Fire in the Belly of the Beast


White Shark (Carcharodon carcharias)

Right now you are burning. Your body is busily oxidizing your last meal, converting it into new tissue, energy, and heat. This internal combustion is a 'slow burn', but the result is the same as a roaring bonfire: carbon compounds are combined with oxygen, breaking them down and producing thermal energy in the process. The greater the difference between the temperature inside and outside your body, the more rapidly you radiate this heat to the environment.

The body temperature of most creatures including insects, fishes, and reptiles fluctuates with the temperature of their environment. This is known as 'ectothermy' or 'cold-bloodedness'. Because they cannot maintain a constant body temperature, cold-blooded creatures tend to live where the average environmental temperature is optimal for them. But birds and mammals are able to physiologically regulate their internal temperature within a narrow, optimal range. This is called 'endothermy' or 'warm-bloodedness'. Our warm-bloodedness has (in part) enabled our species to extend its range from the warm equatorial tropics where we evolved to the cold temperate zones of higher latitudes. In cold environments, we can use insulation to help maintain our bodies' internal temperatures.

Water conducts heat many times faster than air, draining precious body heat with unrelenting efficiency. When diving, we rely on our dry or wet suits to insulate us against heat loss by trapping a layer of warm air or water against our skin. If we venture into a cold aquatic environment without such insulation, our internal thermostats need to work overtime to prevent hypothermia. I'm sure you will agree it is much easier (and more comfortable!) to swim in warm water than to warm cold water with your body heat. Many types of marine animal including most sharks are ectothermic, and thus are most abundant in warm waters. But at least seven species of mackerel sharks the Great White (Carcharodon carcharias), the Longfin (Isurus paucus) and Shortfin (Isurus oxyrinchus) makos, the Porbeagle (Lamna nasus) and Salmon Shark (Lamna ditropis), the Common Thresher (Alopias vulpinus) and the Bigeye Thresher (Alopias superciliosus) have successfully invaded cold waters. These sharks are unique in their ability to elevate and maintain body temperatures as much as 13 C above the ambient water temperature. One striking feature of these warm-bodied sharks is that their flanks and viscera are warm, while the heart and gills are at environmental temperatures. This is because they differ substantially from all other sharks in the pattern of blood supply to the viscera and swimming muscles.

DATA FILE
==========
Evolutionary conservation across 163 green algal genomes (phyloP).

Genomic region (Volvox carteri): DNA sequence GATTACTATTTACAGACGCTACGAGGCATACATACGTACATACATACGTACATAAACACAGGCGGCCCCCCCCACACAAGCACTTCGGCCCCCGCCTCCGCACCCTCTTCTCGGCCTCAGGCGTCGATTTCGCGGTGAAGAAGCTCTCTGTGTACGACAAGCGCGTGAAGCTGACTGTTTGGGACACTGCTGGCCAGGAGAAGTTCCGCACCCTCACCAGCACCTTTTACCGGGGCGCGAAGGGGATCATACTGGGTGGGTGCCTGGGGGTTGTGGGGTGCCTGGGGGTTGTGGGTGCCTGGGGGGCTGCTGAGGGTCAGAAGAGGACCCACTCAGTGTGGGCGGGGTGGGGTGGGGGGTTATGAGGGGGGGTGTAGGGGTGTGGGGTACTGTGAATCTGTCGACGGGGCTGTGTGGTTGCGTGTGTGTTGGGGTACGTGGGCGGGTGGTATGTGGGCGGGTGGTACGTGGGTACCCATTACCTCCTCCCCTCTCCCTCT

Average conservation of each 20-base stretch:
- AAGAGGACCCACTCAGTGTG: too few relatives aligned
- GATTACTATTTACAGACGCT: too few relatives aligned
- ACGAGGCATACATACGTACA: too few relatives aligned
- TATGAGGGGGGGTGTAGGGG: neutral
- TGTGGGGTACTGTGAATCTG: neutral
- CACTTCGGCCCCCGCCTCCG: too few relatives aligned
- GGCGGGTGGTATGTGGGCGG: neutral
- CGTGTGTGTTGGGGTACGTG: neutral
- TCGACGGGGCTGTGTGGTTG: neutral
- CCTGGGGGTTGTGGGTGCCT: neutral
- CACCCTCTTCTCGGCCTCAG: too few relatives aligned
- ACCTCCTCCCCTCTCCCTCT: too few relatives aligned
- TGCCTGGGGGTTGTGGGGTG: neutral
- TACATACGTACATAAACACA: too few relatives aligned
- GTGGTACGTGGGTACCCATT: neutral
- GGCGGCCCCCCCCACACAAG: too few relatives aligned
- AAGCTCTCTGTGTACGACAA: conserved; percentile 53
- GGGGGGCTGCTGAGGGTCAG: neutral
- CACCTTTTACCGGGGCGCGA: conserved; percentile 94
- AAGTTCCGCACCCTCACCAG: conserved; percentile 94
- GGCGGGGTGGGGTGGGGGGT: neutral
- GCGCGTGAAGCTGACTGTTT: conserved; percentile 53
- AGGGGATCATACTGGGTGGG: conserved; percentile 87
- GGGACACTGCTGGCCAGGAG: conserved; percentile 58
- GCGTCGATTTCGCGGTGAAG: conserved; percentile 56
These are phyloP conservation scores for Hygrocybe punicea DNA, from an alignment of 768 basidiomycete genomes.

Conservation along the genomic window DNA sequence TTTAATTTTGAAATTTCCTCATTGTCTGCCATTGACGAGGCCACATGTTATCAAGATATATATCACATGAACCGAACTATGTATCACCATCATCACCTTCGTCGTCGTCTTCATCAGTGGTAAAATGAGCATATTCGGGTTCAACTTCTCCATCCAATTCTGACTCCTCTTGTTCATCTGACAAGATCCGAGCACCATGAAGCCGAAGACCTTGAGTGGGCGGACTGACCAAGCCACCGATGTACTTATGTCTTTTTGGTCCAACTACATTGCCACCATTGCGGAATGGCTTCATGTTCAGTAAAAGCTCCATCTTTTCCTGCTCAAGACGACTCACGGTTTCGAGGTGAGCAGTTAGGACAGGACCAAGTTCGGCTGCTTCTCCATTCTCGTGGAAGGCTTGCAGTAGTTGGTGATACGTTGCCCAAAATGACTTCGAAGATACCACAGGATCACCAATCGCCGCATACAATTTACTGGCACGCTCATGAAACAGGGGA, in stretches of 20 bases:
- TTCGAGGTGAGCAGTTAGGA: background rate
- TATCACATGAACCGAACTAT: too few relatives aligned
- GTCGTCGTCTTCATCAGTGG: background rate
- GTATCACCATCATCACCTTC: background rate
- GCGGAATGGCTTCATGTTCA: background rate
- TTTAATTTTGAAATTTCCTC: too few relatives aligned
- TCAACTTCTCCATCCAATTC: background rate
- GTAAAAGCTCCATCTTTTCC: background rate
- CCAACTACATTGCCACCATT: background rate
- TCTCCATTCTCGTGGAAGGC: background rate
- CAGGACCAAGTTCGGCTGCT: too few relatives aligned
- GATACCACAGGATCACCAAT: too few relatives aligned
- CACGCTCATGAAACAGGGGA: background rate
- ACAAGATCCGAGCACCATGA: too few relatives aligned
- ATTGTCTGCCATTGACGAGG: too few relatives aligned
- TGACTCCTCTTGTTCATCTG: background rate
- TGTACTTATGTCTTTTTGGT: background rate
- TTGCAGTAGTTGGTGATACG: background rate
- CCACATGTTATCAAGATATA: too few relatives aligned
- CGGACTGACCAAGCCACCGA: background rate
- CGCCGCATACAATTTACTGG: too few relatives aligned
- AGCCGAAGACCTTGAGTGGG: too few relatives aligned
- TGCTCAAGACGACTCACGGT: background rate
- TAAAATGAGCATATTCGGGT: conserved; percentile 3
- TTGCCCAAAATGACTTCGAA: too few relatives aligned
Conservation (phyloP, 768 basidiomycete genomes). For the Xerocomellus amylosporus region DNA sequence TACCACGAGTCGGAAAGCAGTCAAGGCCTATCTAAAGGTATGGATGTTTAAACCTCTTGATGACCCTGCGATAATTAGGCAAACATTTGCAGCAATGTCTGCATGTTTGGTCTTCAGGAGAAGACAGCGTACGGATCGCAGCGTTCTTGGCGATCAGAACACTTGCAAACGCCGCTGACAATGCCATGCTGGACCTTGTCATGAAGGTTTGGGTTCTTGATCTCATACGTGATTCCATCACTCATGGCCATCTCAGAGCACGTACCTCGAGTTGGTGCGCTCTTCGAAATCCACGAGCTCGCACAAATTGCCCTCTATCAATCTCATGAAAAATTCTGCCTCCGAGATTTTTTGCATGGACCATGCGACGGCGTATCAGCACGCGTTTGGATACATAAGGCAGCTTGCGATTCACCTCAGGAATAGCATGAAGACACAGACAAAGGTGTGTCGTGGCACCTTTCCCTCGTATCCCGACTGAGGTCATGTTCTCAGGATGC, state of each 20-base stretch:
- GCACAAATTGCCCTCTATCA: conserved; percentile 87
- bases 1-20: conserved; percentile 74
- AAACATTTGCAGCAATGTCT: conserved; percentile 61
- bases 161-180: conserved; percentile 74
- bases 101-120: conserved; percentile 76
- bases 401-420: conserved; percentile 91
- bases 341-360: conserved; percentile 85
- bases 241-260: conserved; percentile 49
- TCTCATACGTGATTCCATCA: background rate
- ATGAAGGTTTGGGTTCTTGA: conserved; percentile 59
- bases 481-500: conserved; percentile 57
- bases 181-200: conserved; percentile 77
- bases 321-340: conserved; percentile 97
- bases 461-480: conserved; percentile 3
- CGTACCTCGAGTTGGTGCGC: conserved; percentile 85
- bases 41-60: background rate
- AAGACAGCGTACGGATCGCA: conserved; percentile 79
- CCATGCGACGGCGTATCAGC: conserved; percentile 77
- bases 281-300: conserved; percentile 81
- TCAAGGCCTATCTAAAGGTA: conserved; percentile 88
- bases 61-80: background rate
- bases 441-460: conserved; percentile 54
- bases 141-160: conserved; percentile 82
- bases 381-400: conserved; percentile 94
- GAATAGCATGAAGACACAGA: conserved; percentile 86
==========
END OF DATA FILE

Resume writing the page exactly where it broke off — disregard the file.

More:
The warm-bodied mackerel sharks have a special organ in their circulatory systems, allowing them to retain much of the heat generated by swimming and muscular activity. In cold-bodied sharks, this heat is radiated from the body surface and lost to the environment. Warm-bodied sharks are able to greatly reduce this heat loss by redirecting blood from enlarged arteries along the flanks inward through a dense bundle of small arteries and veins called the rete mirable (or "wonderful net"). The arteries in each rete carry cold, oxygenated blood from the gills, while the veins carry metabolically-warmed, deoxygenated blood. These small arteries and veins pass very close to one another, carrying blood in opposite directions. Because of this intimate countercurrent blood flow, most of the heat is transferred from the veins to the arteries and cycled back to the muscles and visceral organs that produced it originally. The warm-bodied mackerel sharks have three sets of retia: one in the swimming muscles, another in the anterior viscera, and a third surrounding the brain. Mackerel sharks with this modified circulatory system are able to maintain body temperatures well above that of the water in which they swim.